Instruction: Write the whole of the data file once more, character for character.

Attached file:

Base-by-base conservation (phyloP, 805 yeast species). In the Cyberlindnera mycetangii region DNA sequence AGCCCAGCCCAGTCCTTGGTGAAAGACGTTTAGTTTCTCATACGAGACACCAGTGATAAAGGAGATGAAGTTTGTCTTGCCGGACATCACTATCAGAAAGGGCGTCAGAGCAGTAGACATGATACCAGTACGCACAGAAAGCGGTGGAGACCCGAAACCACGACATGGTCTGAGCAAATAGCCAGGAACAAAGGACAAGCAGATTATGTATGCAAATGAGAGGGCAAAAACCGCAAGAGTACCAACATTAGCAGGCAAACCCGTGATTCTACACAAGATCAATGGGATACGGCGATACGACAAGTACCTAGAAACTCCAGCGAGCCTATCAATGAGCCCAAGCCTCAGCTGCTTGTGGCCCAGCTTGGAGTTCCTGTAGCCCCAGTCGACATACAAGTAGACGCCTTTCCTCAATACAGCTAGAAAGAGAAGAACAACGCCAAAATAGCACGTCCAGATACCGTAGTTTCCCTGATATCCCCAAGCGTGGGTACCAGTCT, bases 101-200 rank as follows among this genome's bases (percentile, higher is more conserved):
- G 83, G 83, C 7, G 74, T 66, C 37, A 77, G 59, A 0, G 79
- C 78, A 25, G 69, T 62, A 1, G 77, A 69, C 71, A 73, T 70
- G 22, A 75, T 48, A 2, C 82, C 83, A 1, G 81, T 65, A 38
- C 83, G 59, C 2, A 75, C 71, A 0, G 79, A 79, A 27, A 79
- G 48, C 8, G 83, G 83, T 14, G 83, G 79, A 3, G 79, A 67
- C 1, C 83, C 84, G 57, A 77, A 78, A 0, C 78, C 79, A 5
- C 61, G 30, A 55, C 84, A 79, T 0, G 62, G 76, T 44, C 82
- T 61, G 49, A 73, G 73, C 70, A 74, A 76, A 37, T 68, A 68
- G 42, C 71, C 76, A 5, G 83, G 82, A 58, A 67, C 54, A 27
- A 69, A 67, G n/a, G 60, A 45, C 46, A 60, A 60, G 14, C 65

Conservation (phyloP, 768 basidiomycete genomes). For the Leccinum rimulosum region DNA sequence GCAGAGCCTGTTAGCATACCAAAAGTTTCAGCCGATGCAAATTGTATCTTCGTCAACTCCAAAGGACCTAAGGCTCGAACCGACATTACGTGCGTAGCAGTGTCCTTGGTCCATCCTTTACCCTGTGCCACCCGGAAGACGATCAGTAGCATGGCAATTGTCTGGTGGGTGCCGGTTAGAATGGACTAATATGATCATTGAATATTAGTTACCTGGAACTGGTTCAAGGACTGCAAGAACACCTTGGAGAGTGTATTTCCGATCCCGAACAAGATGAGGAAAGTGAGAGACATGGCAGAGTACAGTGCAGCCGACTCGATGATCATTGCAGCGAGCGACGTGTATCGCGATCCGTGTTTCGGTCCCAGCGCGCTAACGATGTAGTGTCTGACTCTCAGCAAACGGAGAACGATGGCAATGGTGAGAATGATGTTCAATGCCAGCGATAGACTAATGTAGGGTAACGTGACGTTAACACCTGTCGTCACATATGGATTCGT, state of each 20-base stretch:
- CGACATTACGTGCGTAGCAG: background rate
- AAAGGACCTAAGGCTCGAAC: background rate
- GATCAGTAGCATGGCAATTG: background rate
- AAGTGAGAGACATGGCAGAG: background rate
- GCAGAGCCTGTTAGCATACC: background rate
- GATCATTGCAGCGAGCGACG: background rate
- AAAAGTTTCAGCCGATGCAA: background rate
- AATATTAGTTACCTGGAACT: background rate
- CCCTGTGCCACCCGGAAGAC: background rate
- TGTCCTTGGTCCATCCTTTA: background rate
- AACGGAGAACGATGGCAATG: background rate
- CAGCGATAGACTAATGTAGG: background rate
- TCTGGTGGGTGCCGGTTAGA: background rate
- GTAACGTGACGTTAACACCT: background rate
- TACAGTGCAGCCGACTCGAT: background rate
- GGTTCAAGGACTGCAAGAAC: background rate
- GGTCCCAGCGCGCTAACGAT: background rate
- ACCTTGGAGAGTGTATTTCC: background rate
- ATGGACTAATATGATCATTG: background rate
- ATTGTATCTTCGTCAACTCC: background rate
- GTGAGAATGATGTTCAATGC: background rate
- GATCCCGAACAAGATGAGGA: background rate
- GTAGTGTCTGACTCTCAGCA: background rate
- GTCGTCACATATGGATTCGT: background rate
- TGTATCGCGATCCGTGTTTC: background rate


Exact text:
Base-by-base conservation (phyloP, 805 yeast species). In the Cyberlindnera mycetangii region DNA sequence AGCCCAGCCCAGTCCTTGGTGAAAGACGTTTAGTTTCTCATACGAGACACCAGTGATAAAGGAGATGAAGTTTGTCTTGCCGGACATCACTATCAGAAAGGGCGTCAGAGCAGTAGACATGATACCAGTACGCACAGAAAGCGGTGGAGACCCGAAACCACGACATGGTCTGAGCAAATAGCCAGGAACAAAGGACAAGCAGATTATGTATGCAAATGAGAGGGCAAAAACCGCAAGAGTACCAACATTAGCAGGCAAACCCGTGATTCTACACAAGATCAATGGGATACGGCGATACGACAAGTACCTAGAAACTCCAGCGAGCCTATCAATGAGCCCAAGCCTCAGCTGCTTGTGGCCCAGCTTGGAGTTCCTGTAGCCCCAGTCGACATACAAGTAGACGCCTTTCCTCAATACAGCTAGAAAGAGAAGAACAACGCCAAAATAGCACGTCCAGATACCGTAGTTTCCCTGATATCCCCAAGCGTGGGTACCAGTCT, bases 101-200 rank as follows among this genome's bases (percentile, higher is more conserved):
- G 83, G 83, C 7, G 74, T 66, C 37, A 77, G 59, A 0, G 79
- C 78, A 25, G 69, T 62, A 1, G 77, A 69, C 71, A 73, T 70
- G 22, A 75, T 48, A 2, C 82, C 83, A 1, G 81, T 65, A 38
- C 83, G 59, C 2, A 75, C 71, A 0, G 79, A 79, A 27, A 79
- G 48, C 8, G 83, G 83, T 14, G 83, G 79, A 3, G 79, A 67
- C 1, C 83, C 84, G 57, A 77, A 78, A 0, C 78, C 79, A 5
- C 61, G 30, A 55, C 84, A 79, T 0, G 62, G 76, T 44, C 82
- T 61, G 49, A 73, G 73, C 70, A 74, A 76, A 37, T 68, A 68
- G 42, C 71, C 76, A 5, G 83, G 82, A 58, A 67, C 54, A 27
- A 69, A 67, G n/a, G 60, A 45, C 46, A 60, A 60, G 14, C 65

Conservation (phyloP, 768 basidiomycete genomes). For the Leccinum rimulosum region DNA sequence GCAGAGCCTGTTAGCATACCAAAAGTTTCAGCCGATGCAAATTGTATCTTCGTCAACTCCAAAGGACCTAAGGCTCGAACCGACATTACGTGCGTAGCAGTGTCCTTGGTCCATCCTTTACCCTGTGCCACCCGGAAGACGATCAGTAGCATGGCAATTGTCTGGTGGGTGCCGGTTAGAATGGACTAATATGATCATTGAATATTAGTTACCTGGAACTGGTTCAAGGACTGCAAGAACACCTTGGAGAGTGTATTTCCGATCCCGAACAAGATGAGGAAAGTGAGAGACATGGCAGAGTACAGTGCAGCCGACTCGATGATCATTGCAGCGAGCGACGTGTATCGCGATCCGTGTTTCGGTCCCAGCGCGCTAACGATGTAGTGTCTGACTCTCAGCAAACGGAGAACGATGGCAATGGTGAGAATGATGTTCAATGCCAGCGATAGACTAATGTAGGGTAACGTGACGTTAACACCTGTCGTCACATATGGATTCGT, state of each 20-base stretch:
- CGACATTACGTGCGTAGCAG: background rate
- AAAGGACCTAAGGCTCGAAC: background rate
- GATCAGTAGCATGGCAATTG: background rate
- AAGTGAGAGACATGGCAGAG: background rate
- GCAGAGCCTGTTAGCATACC: background rate
- GATCATTGCAGCGAGCGACG: background rate
- AAAAGTTTCAGCCGATGCAA: background rate
- AATATTAGTTACCTGGAACT: background rate
- CCCTGTGCCACCCGGAAGAC: background rate
- TGTCCTTGGTCCATCCTTTA: background rate
- AACGGAGAACGATGGCAATG: background rate
- CAGCGATAGACTAATGTAGG: background rate
- TCTGGTGGGTGCCGGTTAGA: background rate
- GTAACGTGACGTTAACACCT: background rate
- TACAGTGCAGCCGACTCGAT: background rate
- GGTTCAAGGACTGCAAGAAC: background rate
- GGTCCCAGCGCGCTAACGAT: background rate
- ACCTTGGAGAGTGTATTTCC: background rate
- ATGGACTAATATGATCATTG: background rate
- ATTGTATCTTCGTCAACTCC: background rate
- GTGAGAATGATGTTCAATGC: background rate
- GATCCCGAACAAGATGAGGA: background rate
- GTAGTGTCTGACTCTCAGCA: background rate
- GTCGTCACATATGGATTCGT: background rate
- TGTATCGCGATCCGTGTTTC: background rate